If the world of native landscaping has deities, surely Sally and Andy Wasowski of Taos, NM, are among them. The Wasowski team has been described as botanical missionaries for native plants. Andy, a freelance writer and photographer, and Sally, a landscape designer, have written nine books , including Native Texas Plants and Native Texas Gardens, excellent guides to native plant gardening. Two of their most recent books are Requiem for a Lawnmower and Gardening for a Hotter, Drier Climate.
The Wasowskis have contributed an extensive collection of fine native plant and landscape photos to the Wildflower Center. Recently, that collection of 3939 photos has been integrated into the Native Plant Information Network, adding a stunning array of images to what is now the most comprehensive source of native plant information in North America.
The Wasowskis are dedicated environmental advocates, giving the reasons why native plants are easier on the land than the traditional water-hungry lawn and exotic plants that can turn invasive.
"For close to 25 years, we traveled the U.S., visiting all 50 states and virtually every vegetational zone to gather data on and photograph native plants for our books," Sally said. "During that time, we met and became friends with hundreds of people - botanists, nursery owners and home gardeners - who gladly shared with us their knowledge, insights, and experiences. Our books would not have been possible without their invaluable help."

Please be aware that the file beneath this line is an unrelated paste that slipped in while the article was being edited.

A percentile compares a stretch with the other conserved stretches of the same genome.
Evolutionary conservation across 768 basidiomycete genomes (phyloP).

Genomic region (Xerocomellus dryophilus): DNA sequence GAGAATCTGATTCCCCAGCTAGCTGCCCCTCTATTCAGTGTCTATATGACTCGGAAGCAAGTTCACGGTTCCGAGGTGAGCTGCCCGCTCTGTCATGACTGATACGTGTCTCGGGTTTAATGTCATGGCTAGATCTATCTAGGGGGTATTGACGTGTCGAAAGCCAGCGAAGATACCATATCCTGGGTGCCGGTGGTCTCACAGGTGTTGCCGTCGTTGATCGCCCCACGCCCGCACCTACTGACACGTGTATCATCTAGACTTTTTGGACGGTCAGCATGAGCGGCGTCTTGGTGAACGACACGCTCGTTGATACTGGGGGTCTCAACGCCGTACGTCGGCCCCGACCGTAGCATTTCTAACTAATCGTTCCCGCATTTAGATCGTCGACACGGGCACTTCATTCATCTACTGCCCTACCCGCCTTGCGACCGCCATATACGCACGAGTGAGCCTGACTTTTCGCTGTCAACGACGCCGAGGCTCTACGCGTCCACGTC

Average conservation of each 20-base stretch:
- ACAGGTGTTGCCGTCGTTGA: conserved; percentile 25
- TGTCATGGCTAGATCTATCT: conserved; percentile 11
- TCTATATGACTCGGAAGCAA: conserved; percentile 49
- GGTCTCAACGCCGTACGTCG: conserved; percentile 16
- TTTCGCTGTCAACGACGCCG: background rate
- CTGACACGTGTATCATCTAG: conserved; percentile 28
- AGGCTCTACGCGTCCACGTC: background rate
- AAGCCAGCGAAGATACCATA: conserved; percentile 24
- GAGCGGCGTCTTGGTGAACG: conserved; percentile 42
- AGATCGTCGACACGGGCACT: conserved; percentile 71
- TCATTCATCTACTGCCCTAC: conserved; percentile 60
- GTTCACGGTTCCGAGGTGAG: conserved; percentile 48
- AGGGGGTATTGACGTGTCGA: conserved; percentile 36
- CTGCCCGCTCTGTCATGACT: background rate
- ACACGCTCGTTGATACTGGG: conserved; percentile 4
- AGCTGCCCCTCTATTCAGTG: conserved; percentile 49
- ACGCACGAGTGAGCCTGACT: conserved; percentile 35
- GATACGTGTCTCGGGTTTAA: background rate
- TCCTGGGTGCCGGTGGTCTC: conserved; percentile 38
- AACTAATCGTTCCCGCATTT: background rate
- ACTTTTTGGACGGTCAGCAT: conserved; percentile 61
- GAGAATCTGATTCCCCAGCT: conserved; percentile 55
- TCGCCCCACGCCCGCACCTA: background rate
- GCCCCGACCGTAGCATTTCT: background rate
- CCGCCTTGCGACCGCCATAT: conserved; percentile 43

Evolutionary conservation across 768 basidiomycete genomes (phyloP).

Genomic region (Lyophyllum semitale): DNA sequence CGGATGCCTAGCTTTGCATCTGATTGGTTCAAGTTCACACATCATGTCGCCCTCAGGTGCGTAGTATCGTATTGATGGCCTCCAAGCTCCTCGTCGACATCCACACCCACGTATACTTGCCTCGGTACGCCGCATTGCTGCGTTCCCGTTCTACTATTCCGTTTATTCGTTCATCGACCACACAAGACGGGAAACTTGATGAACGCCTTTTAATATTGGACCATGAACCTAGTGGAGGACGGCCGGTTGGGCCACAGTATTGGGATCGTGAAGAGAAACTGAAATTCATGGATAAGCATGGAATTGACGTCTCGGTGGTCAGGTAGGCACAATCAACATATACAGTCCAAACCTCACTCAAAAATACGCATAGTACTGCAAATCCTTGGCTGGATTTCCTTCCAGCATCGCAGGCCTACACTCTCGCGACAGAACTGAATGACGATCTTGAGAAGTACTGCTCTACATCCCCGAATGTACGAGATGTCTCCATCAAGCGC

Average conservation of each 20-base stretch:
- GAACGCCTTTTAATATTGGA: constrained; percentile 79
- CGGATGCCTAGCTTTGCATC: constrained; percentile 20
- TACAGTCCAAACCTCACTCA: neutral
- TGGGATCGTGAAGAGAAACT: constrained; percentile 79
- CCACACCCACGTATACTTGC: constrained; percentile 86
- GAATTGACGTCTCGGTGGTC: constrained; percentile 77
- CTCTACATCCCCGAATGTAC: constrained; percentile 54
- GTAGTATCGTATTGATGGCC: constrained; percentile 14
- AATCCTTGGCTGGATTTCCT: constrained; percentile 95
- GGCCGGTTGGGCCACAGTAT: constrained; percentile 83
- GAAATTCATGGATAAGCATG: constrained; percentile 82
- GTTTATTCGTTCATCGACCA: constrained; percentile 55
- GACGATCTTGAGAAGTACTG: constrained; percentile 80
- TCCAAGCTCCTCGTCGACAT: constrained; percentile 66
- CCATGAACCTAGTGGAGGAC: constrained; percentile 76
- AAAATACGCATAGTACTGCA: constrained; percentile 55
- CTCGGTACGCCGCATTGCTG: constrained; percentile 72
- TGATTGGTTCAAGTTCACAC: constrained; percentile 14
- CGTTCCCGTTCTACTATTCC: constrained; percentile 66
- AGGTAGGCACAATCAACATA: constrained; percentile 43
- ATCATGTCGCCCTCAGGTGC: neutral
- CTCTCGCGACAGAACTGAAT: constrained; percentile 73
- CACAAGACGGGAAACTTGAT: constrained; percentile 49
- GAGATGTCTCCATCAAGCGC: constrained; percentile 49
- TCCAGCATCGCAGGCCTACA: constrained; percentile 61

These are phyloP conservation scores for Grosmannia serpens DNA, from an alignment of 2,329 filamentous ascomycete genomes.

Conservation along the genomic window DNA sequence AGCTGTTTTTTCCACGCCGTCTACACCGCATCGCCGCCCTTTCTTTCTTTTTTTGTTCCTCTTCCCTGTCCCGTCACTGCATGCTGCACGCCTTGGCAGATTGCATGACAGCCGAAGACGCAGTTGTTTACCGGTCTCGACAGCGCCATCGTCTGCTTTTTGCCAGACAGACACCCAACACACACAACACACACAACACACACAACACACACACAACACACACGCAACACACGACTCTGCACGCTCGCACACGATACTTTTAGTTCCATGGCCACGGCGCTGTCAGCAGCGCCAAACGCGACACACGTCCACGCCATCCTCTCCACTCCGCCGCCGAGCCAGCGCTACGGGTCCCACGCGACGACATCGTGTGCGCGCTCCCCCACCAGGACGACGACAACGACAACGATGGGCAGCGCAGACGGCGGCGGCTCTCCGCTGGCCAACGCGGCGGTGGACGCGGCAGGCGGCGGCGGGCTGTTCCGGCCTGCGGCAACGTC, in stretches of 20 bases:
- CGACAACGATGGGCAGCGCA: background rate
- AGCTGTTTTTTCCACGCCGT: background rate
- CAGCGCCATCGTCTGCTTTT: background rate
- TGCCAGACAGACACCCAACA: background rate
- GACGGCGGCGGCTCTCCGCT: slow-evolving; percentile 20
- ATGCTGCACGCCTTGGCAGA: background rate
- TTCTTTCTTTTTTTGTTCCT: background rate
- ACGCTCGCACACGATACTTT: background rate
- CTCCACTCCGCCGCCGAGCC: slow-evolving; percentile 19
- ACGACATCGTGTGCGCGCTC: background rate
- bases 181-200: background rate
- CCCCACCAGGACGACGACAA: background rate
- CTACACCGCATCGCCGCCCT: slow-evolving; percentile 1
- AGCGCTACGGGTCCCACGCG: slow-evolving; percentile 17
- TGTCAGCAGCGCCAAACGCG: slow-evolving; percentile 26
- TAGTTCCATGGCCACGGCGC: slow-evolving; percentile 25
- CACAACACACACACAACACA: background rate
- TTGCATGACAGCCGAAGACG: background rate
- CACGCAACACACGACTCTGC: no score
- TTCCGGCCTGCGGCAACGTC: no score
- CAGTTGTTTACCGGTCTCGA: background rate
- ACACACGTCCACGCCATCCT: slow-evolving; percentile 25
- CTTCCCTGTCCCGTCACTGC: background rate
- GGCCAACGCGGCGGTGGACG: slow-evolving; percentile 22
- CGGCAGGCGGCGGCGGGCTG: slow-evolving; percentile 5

Making the photographs available to the Wildflower Center was one way of making them available to the thousands of gardeners, researchers and professional landscape designers who use the Native Plant Information Network. The photographs are now available free online at www.wildflower/explore/ and assist researchers in identifying native plants, and gardeners in selecting the right natives for their landscape.
The Wasowski collection may have inspired others, such as Bill Carr, a botanist for the Nature Conservancy, who contributed 266 photos of Texas endemics -- native plants unique to specific Texas geographic regions.
Henry T. Cliffe of San Antonio, an amateur naturalist who documented plant species in Bexar County and collected them for the Bexar County herbarium, has also contributed his photographs to the Wildflower Center. About half of nearly 1,000 Cliffe photos have been added to the Native Plant Information Network.